Campaigns & Cases > Stop Polluters > Power Plant Cases > Hudson River Power Plants: Permitted to Pollute

Hudson River Power Plants: Permitted to Pollute

Together the four major power plants on the Hudson River between Haverstraw and Marlboro withdraw about 5 billion gallons of cooling water per day at peak – four billion in Westchester-Rockland alone – and kill most of the aquatic life in this massive volume. The destruction is entirely unnecessary. Better cooling technology can recirculate the overwhelming majority of the water, and thereby reduce the fish kills by 95%. New power plants already use these “closed- cycle” systems, as do some older facilities around the country.

New York State has implemented a permitting program, the State Pollutant Discharge Elimination System (SPDES) program, which has been approved by the EPA for the control of wastewater and stormwater discharges in accordance with the Clean Water Act. The SPDES permits, issued by the NY Department of Environmental Conservation (DEC) for the three HRSA plants (Indian Point, Roseton, and Bowline) allow those plants to continue using this destructive, outdated cooling system, “once-through cooling,” thereby needlessly slaughtering massive quantities of Hudson River fish.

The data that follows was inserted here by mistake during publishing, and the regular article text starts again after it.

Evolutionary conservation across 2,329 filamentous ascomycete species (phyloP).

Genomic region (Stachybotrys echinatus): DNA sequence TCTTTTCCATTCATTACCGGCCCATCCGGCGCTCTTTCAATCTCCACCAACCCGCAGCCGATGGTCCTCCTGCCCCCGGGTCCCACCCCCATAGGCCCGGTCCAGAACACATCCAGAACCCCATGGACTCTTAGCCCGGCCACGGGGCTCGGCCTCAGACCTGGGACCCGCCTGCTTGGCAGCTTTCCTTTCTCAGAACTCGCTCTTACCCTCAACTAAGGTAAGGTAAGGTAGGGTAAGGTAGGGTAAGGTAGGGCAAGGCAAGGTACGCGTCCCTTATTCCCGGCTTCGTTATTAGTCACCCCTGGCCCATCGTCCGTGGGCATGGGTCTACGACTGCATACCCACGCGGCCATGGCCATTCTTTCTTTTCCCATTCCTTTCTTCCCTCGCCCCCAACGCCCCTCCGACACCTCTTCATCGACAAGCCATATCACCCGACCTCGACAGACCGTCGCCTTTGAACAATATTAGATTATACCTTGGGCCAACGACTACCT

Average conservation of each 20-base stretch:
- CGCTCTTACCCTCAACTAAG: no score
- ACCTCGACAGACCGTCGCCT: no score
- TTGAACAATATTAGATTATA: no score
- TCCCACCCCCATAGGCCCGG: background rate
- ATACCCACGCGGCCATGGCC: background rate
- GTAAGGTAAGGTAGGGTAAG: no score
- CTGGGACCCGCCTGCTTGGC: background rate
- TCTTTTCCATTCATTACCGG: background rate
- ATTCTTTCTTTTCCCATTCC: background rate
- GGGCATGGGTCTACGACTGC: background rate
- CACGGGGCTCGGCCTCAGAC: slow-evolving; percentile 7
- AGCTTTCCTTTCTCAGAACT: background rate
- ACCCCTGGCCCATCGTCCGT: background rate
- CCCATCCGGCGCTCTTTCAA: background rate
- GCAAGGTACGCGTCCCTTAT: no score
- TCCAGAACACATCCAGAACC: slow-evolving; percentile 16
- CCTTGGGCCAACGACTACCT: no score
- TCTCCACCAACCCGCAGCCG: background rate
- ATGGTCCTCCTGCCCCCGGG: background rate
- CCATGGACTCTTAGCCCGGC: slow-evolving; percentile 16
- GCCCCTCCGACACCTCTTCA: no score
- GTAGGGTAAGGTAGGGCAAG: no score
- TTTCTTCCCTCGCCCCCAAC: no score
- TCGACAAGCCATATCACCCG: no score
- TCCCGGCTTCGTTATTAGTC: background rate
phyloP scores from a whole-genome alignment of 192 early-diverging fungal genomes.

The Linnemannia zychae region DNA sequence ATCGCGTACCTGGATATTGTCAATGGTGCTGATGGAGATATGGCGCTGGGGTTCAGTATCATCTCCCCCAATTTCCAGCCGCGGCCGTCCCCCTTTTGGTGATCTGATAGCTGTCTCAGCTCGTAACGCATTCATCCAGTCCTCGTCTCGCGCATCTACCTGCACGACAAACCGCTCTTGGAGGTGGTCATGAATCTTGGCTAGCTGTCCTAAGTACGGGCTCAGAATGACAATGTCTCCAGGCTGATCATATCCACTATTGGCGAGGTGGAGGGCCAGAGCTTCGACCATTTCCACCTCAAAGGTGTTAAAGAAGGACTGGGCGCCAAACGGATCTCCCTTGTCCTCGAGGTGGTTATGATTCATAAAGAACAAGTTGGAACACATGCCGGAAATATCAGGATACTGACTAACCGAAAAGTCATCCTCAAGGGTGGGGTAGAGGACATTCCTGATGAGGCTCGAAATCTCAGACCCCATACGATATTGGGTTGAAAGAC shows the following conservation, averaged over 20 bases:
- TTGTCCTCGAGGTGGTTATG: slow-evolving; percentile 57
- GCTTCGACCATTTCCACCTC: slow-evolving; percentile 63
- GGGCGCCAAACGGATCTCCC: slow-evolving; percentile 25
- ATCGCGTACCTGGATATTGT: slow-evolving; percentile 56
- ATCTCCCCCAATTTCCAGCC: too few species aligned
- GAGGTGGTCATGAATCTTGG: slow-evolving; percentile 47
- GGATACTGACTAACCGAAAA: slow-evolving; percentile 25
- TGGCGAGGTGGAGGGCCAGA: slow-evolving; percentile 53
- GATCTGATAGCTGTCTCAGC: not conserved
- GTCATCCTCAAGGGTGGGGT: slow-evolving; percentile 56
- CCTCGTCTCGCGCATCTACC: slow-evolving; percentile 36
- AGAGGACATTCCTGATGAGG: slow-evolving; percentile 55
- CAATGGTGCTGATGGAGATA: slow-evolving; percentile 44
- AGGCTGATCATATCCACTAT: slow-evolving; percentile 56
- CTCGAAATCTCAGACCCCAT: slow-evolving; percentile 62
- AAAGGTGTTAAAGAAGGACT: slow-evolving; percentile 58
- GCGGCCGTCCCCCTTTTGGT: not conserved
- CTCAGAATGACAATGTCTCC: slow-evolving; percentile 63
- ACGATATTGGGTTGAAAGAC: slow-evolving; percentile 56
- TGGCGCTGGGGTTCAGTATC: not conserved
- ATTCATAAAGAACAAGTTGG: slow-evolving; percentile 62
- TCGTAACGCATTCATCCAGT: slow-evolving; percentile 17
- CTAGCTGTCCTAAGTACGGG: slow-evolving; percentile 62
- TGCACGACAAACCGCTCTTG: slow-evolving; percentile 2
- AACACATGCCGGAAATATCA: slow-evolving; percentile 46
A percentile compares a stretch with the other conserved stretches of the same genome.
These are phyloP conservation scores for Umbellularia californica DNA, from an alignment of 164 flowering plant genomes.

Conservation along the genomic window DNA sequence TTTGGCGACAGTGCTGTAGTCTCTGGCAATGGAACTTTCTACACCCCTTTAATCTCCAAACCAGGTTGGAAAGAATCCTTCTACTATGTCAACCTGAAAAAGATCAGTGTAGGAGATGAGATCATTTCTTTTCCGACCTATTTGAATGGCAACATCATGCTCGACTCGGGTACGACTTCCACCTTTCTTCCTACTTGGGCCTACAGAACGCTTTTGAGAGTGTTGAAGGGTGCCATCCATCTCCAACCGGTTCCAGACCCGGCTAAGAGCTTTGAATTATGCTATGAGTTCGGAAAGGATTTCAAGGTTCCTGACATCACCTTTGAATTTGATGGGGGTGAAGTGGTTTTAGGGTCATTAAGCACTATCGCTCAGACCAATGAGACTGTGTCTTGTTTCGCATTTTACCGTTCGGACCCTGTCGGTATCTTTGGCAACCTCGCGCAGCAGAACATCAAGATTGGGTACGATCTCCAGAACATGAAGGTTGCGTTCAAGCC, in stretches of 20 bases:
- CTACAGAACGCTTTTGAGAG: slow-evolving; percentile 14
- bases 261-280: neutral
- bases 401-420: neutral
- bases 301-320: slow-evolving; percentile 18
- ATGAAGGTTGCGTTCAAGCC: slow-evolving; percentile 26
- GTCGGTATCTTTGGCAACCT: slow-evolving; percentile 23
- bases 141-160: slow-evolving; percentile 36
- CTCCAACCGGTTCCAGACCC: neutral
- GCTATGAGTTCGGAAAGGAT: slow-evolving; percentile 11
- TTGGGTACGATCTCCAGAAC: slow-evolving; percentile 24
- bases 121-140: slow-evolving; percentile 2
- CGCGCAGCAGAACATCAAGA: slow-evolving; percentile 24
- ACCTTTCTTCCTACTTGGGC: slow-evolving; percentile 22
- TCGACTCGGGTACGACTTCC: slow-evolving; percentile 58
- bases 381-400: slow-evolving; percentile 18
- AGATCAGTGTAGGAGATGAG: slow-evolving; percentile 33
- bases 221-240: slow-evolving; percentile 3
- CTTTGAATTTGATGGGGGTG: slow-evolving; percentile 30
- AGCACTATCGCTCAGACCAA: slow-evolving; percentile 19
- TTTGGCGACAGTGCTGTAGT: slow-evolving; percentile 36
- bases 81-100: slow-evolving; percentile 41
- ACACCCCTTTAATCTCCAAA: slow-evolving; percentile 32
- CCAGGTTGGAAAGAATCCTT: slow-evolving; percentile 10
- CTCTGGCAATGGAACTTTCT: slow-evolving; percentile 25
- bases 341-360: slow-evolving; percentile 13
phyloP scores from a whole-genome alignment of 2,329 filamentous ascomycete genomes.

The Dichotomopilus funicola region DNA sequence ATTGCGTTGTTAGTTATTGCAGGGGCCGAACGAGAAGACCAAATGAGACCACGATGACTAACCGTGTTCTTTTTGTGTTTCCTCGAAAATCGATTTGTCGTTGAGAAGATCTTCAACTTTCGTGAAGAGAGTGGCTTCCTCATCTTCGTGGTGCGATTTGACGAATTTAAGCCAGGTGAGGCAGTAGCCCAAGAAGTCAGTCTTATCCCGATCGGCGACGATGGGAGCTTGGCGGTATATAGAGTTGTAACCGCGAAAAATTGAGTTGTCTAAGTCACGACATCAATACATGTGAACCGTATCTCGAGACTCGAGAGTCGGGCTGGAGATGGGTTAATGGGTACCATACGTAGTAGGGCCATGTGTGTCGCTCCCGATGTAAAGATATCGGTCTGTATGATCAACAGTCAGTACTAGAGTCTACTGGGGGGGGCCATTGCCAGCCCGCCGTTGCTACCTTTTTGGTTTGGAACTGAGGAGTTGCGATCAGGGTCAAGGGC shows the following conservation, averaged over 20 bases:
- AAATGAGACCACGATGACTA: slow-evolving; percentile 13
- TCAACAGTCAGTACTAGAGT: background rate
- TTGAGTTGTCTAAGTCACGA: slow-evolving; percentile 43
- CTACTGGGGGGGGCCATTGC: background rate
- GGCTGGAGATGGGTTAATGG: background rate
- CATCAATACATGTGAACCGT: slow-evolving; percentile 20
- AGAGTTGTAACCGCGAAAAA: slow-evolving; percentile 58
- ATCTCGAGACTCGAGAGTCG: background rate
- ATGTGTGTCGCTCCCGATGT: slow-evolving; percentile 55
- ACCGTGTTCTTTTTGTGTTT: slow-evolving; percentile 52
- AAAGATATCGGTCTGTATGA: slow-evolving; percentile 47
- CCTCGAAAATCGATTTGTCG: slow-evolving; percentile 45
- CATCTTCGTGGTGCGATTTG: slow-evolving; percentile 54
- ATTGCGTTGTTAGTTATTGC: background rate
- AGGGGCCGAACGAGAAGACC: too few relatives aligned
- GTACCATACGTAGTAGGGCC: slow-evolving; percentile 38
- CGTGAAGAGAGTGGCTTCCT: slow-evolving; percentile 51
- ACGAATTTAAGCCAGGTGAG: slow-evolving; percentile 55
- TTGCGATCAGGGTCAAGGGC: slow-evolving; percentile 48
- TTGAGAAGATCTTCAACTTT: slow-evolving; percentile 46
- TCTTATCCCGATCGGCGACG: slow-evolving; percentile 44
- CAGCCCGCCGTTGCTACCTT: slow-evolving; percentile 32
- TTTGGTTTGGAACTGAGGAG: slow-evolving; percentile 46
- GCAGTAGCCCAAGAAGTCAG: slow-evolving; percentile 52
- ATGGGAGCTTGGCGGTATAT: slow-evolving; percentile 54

The Clean Water Act requires facilities to use the “best technology available to minimize adverse environmental impact,” but since 1992, when the SPDES permits for Indian Point, Roseton and Bowline expired, the state has “rubber stamped” their renewal.

In August 2008, however, the DEC affirmed that the Indian Point nuclear power plant’s cooling water intake system causes adverse environmental impacts on Hudson River fish. Although Entergy filed a lawsuit challenging DEC’s finding of “adverse” environmental impact, the decision has been upheld and the DEC is moving forward with a trial-type hearing to determine whether closed-cycle cooling must be installed at Indian Point. Hearings on the draft SPDES permit which would mandate closed-cycle cooling are tentatively scheduled for spring 2010.

  • Indian Point

  • Bowline

  • Roseton

  • Danskammer

  • Bethlehem Energy Center

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